Spam calls have stopped people from answering their phones

Plus mostly good stuff on the horizon:

From Wi-Fi to Bluetooth to 5G, All Your Wireless Is About to Change – WSJ

Does you have any questions about technology issues?  Post them in the comments and we may be able to help each other out.

Enjoy a cocktail and improve your Spanish

by July

It’s True: Alcohol Helps You Speak a Foreign Language Better

You know this is true.  After a drink or two the words flow more easily, in any language!  Remembering my youthful days traveling in Mexico, I always had more confidence yakking it up with locals once I had a drink or two.

Let’s talk languages and imbibing.  What foreign languages do you speak, fluently or passably?  Do family members speak other languages besides English?  What about your drinking habits?  Are you drinking less, more, or about the same as ever these days?  What’s your favorite adult beverage?  Any health concerns?  And is the decriminalization of marijuana having any effect on the partying habits of people you know?

Also, do you have specific examples where knowing another language has helped in career growth?

Break down the silos

by Rhode

May be best for the political page, but I found some similarities to what we’ve talked about here and what this Tedx talk focused on – the idea that we are in silos and respond only with “like minded” people, so we never push to the folks we don’t know well enough and have a conversation. We don’t leave room for compromise. The title of the talk is “Why we’re the reason Washington’s broken”

This is part of pre-homework I have for the leadership program. This month’s focus is on leading in this complex age, how to use conversations as a mechanism for leadership (that you must engage all levels rather than top-down directives), that you must be willing to be disturbed (that is have your opinions tested, and listen to others rather than react), and find a way to have safe conversations to draw out those people who don’t want to be heard for fear of reprisal or judgement.

Tuesday open thread

We have an open thread today.

For a starter you can take this challenge:

What do you pack for a one-week trip to . . . San Francisco?  Or San Diego?  Or pick another location.  Can you stick to carry-on?  What do you wear on the plane?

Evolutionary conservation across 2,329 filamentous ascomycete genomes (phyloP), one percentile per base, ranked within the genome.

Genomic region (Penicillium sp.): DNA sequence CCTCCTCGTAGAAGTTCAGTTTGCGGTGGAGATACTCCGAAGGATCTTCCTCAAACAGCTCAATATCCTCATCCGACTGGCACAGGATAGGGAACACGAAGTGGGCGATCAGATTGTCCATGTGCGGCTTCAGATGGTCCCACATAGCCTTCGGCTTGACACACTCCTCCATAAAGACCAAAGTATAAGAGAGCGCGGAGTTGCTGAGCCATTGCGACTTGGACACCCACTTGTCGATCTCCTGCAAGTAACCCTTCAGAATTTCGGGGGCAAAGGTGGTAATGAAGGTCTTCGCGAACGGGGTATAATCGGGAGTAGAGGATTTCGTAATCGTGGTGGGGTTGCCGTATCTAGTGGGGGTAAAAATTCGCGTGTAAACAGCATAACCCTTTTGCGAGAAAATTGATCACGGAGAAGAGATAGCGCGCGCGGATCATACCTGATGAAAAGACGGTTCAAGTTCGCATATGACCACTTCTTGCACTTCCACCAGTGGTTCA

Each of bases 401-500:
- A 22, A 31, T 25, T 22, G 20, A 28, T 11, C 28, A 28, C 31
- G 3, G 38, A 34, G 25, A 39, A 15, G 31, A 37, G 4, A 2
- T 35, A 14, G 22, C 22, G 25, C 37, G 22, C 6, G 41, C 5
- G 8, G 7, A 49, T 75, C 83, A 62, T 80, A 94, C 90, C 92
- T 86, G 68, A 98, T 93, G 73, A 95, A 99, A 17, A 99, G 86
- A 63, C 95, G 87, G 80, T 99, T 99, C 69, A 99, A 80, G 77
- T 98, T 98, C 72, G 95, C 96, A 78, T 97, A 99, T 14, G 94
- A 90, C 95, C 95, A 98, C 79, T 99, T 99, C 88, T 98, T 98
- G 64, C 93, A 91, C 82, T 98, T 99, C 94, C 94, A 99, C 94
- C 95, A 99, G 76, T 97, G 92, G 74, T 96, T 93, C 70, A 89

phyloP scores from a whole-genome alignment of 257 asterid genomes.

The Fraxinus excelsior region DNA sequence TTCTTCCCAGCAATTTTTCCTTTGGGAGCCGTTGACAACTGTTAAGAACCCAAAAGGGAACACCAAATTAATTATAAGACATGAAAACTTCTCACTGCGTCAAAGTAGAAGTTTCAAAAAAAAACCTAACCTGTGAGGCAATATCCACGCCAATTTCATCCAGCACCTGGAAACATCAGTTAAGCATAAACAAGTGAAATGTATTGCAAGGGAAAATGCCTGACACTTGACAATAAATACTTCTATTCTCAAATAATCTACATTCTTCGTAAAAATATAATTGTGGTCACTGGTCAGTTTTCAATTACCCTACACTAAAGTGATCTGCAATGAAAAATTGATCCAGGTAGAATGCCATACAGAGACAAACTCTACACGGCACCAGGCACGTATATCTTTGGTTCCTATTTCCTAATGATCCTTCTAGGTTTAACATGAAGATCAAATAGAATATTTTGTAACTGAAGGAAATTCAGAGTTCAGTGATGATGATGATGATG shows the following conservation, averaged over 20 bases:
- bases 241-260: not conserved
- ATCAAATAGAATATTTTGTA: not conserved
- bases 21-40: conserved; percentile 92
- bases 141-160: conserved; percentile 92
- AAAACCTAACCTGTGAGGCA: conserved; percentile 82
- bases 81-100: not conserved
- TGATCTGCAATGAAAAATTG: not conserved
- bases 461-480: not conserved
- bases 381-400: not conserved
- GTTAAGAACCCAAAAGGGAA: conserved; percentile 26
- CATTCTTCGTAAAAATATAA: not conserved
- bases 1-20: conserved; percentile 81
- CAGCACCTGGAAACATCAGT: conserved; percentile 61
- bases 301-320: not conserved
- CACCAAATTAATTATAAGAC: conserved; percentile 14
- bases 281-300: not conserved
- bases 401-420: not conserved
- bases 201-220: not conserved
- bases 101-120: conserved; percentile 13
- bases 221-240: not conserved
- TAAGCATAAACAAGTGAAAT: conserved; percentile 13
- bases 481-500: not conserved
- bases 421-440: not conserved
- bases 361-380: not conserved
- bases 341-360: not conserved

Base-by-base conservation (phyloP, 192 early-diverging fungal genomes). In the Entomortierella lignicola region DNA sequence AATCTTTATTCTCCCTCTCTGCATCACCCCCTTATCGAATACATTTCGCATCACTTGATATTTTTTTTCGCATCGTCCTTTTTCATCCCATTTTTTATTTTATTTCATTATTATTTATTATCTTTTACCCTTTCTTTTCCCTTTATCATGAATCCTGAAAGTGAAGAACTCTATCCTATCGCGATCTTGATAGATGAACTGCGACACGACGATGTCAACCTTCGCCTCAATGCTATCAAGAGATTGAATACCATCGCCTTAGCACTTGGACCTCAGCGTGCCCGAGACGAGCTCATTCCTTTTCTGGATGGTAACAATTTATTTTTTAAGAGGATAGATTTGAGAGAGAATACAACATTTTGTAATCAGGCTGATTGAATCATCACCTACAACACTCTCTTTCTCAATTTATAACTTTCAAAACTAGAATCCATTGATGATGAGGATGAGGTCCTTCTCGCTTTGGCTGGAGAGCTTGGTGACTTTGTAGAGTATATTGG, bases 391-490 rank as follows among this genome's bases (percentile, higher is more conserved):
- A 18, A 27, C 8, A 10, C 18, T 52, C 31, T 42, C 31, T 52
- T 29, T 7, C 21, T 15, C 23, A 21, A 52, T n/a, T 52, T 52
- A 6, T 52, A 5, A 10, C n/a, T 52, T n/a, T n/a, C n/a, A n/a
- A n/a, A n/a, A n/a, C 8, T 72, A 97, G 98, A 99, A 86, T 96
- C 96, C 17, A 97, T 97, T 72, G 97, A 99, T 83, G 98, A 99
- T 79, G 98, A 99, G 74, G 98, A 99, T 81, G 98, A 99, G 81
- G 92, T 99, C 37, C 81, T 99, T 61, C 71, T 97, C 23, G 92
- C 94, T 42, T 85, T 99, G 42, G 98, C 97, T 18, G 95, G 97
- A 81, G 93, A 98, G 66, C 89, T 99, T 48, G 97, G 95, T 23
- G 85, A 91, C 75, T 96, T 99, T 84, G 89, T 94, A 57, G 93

I was inspired by this thread:  Help Me Pack

Since I try to be a minimalist packer, I like the advice in this NYT article to leave behind ‘Most of the clothes you’re thinking of bringing’ and ‘Anything you “might” use’.

Upcoming topics:

Wednesday  —  Break down the silos  (Rhode)
Thursday  —  Open thread
Friday  —  Enjoy a cocktail and improve your Spanish   (July)
Sunday —  Politics open thread

Parental advice

by North of Boston

We Totebaggers are full of good, prudent advice. But what advice of yours have your children actually taken? If they didn’t take your advice on something, how did it turn out? (i.e., did the outcome make you think, “Well, they proved me wrong on that one”, or did it make you think, “I told you so!”) If you had to rank all the pieces of advice that you give your kids, what are the top two or three that you hope they follow, even if they disregard everything else?

And on the other side of the generational divide, what advice that your parents gave you are you particularly glad you took or did not take? What advice do you regret taking or not taking?

* * *

Plus, this from Louise:

Weird news from New Jersey

by Rhode

Weird News… from NJ this time (home of weird things…):

I don’t wanna be hamburger! Cow leaps onto I-80 from slaughterhouse-bound truck.

Cow ends up on Route 80 in Paterson (not known for its farm animals…). But the story gets better:

The cow that escaped the slaughterhouse gave birth, and her new baby is udderly adorable

She gave birth!

Anyone have a commuting “weird” story??